Date of Award

Spring 2010

Project Type


Program or Major


Degree Name

Doctor of Philosophy

First Advisor

Molly Lutcavage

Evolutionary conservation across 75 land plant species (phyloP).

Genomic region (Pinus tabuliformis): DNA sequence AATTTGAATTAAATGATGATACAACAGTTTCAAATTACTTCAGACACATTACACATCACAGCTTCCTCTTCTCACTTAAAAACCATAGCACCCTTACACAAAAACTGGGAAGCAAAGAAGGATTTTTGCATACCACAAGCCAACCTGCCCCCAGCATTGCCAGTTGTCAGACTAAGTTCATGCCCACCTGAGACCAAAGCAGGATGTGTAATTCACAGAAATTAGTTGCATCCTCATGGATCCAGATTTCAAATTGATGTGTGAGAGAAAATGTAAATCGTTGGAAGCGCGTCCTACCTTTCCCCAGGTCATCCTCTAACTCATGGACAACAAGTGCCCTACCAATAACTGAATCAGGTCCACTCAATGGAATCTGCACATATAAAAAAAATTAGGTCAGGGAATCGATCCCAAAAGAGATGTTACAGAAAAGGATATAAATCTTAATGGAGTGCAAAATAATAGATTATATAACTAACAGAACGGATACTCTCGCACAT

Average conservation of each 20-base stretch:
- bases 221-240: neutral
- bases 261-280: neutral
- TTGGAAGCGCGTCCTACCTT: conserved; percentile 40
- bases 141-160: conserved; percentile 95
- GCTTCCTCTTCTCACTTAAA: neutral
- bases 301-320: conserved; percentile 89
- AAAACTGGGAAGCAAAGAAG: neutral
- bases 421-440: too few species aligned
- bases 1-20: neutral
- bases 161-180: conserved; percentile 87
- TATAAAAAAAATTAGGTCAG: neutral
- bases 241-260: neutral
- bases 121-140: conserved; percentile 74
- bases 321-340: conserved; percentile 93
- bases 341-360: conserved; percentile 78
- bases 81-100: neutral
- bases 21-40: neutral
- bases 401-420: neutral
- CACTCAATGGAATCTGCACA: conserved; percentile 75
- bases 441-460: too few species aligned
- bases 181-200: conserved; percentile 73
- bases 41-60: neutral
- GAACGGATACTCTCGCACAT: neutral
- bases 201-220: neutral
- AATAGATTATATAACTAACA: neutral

Atlantic bluefin tuna (Thunnus thynnus), a highly migratory apex predator, utilize temperate feeding grounds to place their tissues into positive lipid balance following reproduction and subsequent migration to northern latitudes. Commercial fishermen target Atlantic bluefin tuna between June and October, but landings have declined 70% from 2004-2009 suggesting adult bluefin tuna may no longer be utilizing the Gulf of Maine as a foraging ground. A series of linear and additive models fitted to multiple fishery dependent datasets identified significant declines in the somatic condition of Atlantic bluefin tuna in the Gulf of Maine. Significant changes in the somatic condition of Atlantic herring, increases in the landings of the commercial herring fleet and changes in Atlantic herring gonad size were also identified. New growth parameters were estimated for Atlantic bluefin tuna sampled in the western Atlantic and these are significantly different than previous estimates for bluefin tuna greater than eight years of age. Finally, there has been a significant shift in the distribution of Atlantic bluefin tuna surface schools greater than 350 kilometers to the east over the past 28 years. Significant associations between Atlantic bluefin tuna and Atlantic herring schools were also identified, but long-term shifts in Atlantic herring distributions did not follow the same trend as Atlantic bluefin tuna. These results suggest bottom-up and top-down mechanisms are responsible for the changes in somatic condition and distribution of Atlantic bluefin tuna in the Gulf of Maine.